Royal Caribbean, like Carnival and Norwegian, has struggled to get back to its precovid levels of business. The company has returned its entire fleet to service and has slowly built back to sailing its ships at full capacity.
Chief Executive Jason Liberty outlined some financial information on the company during its second-quarter-earnings call.
"Another major milestone for the group this past quarter was that our business turned operating cash flow and Ebitda positive," he said.
"...This achievement further strengthened our liquidity position and positions us well to continue methodically and proactively improving the balance sheet and refinancing near-term maturities as we seek to return to 2019 metrics and beyond swiftly."
Liberty made clear that he expected the company to fully recover.
"This outperformance in Q2 versus our expectations was driven by continued strength in our onboard revenue and accelerating load factors, which hit nearly 90% in June and delivered 82% for the quarter," he said.
"This combination led us to achieving higher total revenue per guest versus 2019 levels."
cdc disease control pandemic
How bonds work and why everyone is talking about them right now: a finance expert explains
Investor confidence in the UK is at a low, and the bond market has reacted dramatically.
The Bank of England is buying bonds again. Just as it was about to start selling the debt it had accumulated as part of its last effort to support the economy during the COVID-19 pandemic, the central bank has been forced to announce a new scheme to shore up investor confidence.
The bank’s £65 billion short-term spree aims to address the slump in bond prices caused by investors rushing to sell after the government’s recent mini-budget. This led to a surge in bond yields that hiked borrowing costs for the government and spread to pensions, housing and the general economy. So far, it has had a limited initial impact on the markets.
We asked an expert in finance to explain what’s going on in bond markets.
What is a bond and what is the difference between bond prices and yields?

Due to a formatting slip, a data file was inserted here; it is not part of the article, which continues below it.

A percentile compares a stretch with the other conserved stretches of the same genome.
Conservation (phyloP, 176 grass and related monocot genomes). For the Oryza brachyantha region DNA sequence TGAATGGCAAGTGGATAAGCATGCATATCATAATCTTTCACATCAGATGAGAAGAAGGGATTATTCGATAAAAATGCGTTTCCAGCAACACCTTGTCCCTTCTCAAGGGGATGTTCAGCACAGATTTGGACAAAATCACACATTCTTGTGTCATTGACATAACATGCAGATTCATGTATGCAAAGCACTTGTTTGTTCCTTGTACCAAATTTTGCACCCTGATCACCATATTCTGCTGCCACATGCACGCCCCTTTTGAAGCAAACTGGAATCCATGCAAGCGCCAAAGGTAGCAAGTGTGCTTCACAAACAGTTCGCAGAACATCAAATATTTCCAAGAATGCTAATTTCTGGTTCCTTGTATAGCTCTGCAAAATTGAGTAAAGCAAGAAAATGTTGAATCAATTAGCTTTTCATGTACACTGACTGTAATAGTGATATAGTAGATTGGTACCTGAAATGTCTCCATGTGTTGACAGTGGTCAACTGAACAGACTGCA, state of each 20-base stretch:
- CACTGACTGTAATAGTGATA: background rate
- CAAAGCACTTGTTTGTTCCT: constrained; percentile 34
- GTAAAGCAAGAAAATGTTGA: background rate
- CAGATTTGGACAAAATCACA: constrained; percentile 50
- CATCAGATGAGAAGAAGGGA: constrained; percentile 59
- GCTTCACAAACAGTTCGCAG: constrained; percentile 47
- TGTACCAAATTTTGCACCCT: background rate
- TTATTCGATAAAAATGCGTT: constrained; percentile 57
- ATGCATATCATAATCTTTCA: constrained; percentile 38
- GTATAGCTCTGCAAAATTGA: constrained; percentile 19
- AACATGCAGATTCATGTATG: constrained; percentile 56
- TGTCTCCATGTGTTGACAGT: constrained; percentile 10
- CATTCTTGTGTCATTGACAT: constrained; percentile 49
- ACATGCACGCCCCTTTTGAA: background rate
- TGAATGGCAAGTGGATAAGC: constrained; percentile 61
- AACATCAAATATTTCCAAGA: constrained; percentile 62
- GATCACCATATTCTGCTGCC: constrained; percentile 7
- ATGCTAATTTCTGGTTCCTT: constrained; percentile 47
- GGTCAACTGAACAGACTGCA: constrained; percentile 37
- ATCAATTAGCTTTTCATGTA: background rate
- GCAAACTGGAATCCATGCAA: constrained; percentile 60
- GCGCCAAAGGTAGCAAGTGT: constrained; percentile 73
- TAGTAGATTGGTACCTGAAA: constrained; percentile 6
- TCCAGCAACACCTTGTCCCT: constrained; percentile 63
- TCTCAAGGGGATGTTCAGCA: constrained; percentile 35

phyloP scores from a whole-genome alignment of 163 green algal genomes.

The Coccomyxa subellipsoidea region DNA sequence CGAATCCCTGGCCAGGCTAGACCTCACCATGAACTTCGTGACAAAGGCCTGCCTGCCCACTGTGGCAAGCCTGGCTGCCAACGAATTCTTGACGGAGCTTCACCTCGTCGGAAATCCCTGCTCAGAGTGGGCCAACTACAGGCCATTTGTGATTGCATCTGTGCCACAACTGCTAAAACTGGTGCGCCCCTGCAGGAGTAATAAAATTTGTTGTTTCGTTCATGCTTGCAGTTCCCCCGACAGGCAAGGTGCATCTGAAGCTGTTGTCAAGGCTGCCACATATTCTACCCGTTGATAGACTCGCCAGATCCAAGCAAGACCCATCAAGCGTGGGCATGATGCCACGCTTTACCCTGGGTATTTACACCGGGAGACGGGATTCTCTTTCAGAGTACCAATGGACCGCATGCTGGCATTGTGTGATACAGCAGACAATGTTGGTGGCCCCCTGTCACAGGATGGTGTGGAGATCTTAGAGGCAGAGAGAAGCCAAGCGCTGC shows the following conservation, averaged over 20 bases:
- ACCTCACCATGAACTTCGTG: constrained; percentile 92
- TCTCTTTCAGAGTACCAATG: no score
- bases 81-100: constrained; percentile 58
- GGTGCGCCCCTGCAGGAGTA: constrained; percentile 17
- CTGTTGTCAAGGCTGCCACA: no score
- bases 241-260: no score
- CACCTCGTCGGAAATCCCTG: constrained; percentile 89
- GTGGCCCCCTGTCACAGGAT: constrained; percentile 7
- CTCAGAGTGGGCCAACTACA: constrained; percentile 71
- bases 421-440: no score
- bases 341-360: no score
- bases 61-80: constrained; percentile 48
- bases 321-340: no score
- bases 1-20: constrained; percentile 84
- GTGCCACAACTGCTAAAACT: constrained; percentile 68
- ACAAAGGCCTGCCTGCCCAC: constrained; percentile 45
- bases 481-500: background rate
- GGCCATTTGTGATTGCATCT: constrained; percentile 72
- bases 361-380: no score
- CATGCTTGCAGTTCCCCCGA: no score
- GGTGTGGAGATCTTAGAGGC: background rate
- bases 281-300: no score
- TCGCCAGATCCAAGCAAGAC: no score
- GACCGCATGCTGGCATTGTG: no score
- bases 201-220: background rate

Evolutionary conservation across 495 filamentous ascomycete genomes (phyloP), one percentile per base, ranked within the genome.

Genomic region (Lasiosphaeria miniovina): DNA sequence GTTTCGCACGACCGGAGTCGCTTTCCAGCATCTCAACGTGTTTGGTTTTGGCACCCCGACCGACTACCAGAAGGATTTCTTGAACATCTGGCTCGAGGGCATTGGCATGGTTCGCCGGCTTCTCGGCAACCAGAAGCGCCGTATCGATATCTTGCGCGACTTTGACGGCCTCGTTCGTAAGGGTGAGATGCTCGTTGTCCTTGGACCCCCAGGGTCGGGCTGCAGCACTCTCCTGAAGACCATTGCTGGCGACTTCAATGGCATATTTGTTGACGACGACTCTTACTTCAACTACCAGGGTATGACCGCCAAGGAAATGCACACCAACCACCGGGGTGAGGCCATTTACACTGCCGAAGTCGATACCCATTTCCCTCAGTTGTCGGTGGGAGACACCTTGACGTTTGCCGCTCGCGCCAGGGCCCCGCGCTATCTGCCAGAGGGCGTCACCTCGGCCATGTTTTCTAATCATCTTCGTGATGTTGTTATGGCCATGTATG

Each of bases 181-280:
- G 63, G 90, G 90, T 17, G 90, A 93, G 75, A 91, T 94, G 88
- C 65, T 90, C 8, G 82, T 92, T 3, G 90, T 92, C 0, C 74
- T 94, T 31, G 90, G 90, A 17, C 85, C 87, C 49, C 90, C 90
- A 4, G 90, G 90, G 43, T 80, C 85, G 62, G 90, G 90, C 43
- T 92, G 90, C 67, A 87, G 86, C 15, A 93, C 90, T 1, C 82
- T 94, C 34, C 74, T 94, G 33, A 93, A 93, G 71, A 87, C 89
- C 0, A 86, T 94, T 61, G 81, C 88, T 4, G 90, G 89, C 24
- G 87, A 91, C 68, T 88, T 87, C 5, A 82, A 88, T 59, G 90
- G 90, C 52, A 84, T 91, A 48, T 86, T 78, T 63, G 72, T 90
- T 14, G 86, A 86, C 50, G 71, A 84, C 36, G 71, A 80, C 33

A bond is essentially a tradeable IOU. It’s a loan that investors make to issuers such as companies or governments (UK government bonds are often called gilts). A bond has a price at which it can be sold and a yield, which is an annual amount the investor receives for holding the bond, a bit like interest on a savings account, and is expressed as a percentage of the current price.
When the price of a bond falls, it signals less demand for the bond because fewer investors want to own it. At the same time, the yield rises, which represents a higher cost of borrowing for companies or governments that issued the bond because this is what they have to pay to investors.
In the days since the government’s mini-budget, yields on 10-year Treasury bonds – which are issued by the UK government – increased from approximately 3.5% to 4.52% – the highest since the 2007-2008 global financial crisis. The expectation of continued increases prompted the recent intervention by the Bank of England.
UK government 10-year bond yields
What causes bond yields to move?
To understand this, it is important to bear in mind that, while people often talk about the interest rate, there are actually a number of rates. This includes the rate at which the central bank lends to commercial banks (the base rate), the rate that banks lend to each other (the interbank rate), the rate that the government borrows at (Treasury yields) and the rate at which households and firms borrow (commercial loans and mortgages).
When the Bank of England changes the base rate, this cascades through all these rates. As such, the Bank of England carefully considers the state of the economy – that is, growth and inflation – when deciding on the base rate.